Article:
Main content

## Orphans from physics

Current time:0:00Total duration:9:46

# Another stoichiometry example in a solution

## Video transcript

Let's do another stoichiometry
problem where the reaction is occurring inside
of a solution. So we have a metallic zinc and
it reacts with aqueous hydrochloric acid. We see that right there, the
metallic zinc. And then the hydrochloric acid is
dissolved in water, it's an aqueous solution. The solvent is water. Makes these products
right there. And they say, what volume of
0.25 molar-- so they're giving us the concentration
of the solution. What volume of 0.25 molar
hydrochloric acid in milliliters-- so we've got to
remember that, they want their answer in milliliters-- is
required to convert 11.8 grams of zinc completely
to products? So the way we can do this
we'll figure out. We know that we're
starting off with 11.8 grams right there. And we just have to figure out
well, if we have 11.8 grams of zinc, how many moles
of zinc that is. And then, assuming this is a
balanced equation-- and I'm going to verify that right after
I finish this sentence-- but assuming that this is a
balanced equation, for every mole of zinc we're going
to need two moles of hydrochloric acid. And then we can figure out
given how many moles of hydrochloric acid we need, then
how much of the solution do we need based on
its concentration? So let's do that. It's going to, I think,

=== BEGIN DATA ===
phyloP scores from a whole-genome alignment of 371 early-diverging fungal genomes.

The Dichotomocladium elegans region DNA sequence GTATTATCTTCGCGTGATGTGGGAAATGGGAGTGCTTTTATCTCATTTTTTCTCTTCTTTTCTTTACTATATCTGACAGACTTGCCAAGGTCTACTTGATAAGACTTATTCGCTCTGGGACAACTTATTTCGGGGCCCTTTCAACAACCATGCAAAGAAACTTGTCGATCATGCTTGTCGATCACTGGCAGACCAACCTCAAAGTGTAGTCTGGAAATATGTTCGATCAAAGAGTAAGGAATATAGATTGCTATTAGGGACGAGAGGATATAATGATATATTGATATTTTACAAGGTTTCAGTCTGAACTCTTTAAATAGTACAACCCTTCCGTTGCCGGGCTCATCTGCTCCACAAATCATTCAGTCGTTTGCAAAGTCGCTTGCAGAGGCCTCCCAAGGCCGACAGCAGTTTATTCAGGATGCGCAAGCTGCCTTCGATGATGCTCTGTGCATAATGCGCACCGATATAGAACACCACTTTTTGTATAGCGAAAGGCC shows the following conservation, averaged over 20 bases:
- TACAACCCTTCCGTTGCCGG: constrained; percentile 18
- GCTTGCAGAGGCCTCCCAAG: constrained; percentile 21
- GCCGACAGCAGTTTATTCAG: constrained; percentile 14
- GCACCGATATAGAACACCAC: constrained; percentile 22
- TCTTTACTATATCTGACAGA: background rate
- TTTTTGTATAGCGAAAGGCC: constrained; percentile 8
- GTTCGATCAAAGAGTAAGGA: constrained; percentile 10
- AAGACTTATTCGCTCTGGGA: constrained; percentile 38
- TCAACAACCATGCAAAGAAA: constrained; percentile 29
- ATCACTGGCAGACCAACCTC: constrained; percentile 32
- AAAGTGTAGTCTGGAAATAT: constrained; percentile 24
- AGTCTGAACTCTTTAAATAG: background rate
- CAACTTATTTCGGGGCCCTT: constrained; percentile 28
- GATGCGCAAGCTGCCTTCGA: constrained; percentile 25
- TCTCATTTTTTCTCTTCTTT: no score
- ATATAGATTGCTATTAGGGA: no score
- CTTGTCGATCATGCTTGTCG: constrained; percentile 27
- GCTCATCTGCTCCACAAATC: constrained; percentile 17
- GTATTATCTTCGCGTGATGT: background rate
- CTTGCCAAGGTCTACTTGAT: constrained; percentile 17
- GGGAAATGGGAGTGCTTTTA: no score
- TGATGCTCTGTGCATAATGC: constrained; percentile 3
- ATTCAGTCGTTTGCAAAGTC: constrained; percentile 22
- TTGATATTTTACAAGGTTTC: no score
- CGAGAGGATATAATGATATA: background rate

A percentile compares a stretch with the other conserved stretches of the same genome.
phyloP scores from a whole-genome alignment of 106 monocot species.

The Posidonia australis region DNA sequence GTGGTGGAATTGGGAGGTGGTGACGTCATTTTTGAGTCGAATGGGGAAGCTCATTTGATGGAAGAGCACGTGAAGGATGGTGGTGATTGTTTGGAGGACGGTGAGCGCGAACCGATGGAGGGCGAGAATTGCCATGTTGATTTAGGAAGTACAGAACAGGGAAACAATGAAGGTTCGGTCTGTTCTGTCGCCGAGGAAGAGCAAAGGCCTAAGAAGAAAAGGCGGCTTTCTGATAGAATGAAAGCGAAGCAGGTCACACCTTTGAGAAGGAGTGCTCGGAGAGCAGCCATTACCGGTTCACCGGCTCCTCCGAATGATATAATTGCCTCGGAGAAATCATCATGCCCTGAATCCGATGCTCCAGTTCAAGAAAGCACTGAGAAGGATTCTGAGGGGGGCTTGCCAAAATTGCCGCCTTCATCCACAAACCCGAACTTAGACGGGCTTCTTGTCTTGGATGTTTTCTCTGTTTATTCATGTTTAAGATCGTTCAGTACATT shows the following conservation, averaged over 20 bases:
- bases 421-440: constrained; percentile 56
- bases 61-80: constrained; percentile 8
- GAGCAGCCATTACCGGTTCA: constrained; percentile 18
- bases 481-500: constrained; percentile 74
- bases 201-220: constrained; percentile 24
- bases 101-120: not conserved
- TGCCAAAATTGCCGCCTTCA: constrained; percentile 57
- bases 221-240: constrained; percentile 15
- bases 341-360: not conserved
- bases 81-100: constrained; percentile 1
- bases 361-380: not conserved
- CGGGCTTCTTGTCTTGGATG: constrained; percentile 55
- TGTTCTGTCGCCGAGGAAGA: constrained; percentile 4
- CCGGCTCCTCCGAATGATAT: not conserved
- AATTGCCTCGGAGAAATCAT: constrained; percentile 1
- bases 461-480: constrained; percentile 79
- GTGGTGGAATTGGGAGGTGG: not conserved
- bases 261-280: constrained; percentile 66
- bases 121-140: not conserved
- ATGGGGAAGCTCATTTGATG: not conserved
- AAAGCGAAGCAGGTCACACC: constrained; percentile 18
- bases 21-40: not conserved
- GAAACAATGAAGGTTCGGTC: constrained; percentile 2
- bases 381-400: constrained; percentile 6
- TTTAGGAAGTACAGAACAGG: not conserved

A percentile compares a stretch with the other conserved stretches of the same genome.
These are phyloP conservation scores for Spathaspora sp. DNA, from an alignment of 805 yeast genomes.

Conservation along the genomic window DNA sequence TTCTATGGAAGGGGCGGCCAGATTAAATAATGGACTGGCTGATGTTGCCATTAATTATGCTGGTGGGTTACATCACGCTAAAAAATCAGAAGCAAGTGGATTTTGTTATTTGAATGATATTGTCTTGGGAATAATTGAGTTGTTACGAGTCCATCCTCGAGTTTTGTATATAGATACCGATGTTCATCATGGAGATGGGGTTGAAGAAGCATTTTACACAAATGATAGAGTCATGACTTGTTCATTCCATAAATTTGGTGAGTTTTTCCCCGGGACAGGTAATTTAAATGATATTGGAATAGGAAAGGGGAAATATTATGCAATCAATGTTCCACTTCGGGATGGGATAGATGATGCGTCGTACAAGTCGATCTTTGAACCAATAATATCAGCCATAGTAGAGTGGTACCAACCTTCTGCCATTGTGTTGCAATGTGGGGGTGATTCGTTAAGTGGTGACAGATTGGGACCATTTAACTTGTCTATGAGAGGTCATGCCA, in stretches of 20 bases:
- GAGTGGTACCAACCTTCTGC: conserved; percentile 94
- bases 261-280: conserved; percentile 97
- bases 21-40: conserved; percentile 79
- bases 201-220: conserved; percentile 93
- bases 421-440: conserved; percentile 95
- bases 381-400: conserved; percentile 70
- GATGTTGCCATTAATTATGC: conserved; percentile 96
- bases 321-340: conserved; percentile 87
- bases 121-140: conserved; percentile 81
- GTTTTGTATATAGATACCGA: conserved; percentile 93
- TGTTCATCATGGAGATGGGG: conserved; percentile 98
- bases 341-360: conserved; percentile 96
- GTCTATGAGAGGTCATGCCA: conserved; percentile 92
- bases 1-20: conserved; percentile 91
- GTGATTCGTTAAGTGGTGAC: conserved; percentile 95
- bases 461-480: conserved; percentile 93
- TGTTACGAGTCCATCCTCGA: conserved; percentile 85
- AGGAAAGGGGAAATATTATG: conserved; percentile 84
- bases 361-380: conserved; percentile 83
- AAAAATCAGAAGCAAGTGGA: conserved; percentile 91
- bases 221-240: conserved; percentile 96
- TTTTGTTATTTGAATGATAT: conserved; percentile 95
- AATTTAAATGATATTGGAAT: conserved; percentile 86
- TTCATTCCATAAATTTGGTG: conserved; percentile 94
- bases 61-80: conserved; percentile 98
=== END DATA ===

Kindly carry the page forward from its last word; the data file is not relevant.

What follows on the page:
be a lot simpler when we actually do it. But I just want to give you
the action plan before we break into it. But before we do anything,
let's verify that this is really a balanced equation. So you have 1 zinc on the
left-hand side, 1 zinc on the right-hand side, 2 hydrogens
on the left, 2 hydrogens on the right, 2 chlorines
on the left, 2 chlorines on the right. So it looks balanced. Let's do the problem. So the first thing we want to
do-- we're starting off with 11.8 grams of zinc, they give
us that information. Now we're going to figure
out how many moles of zinc that is. We're going to want to convert
this to moles. So it's going to be moles
of zinc over grams of zinc moles per gram. And if you look it up on a
periodic table, zinc has an atomic weight of 65.38, so
its molar mass is 65.38. So it's 1 mole for every 65.38
grams, or its 1/65, roughly, of a mole per gram. Actually, you know what? I'm just going to save our
calculator for the end. So the grams of zinc cancels
that with the grams of zinc, and we're left with 11.8 divided
by 65.38 moles of zinc. Now we're trying to figure out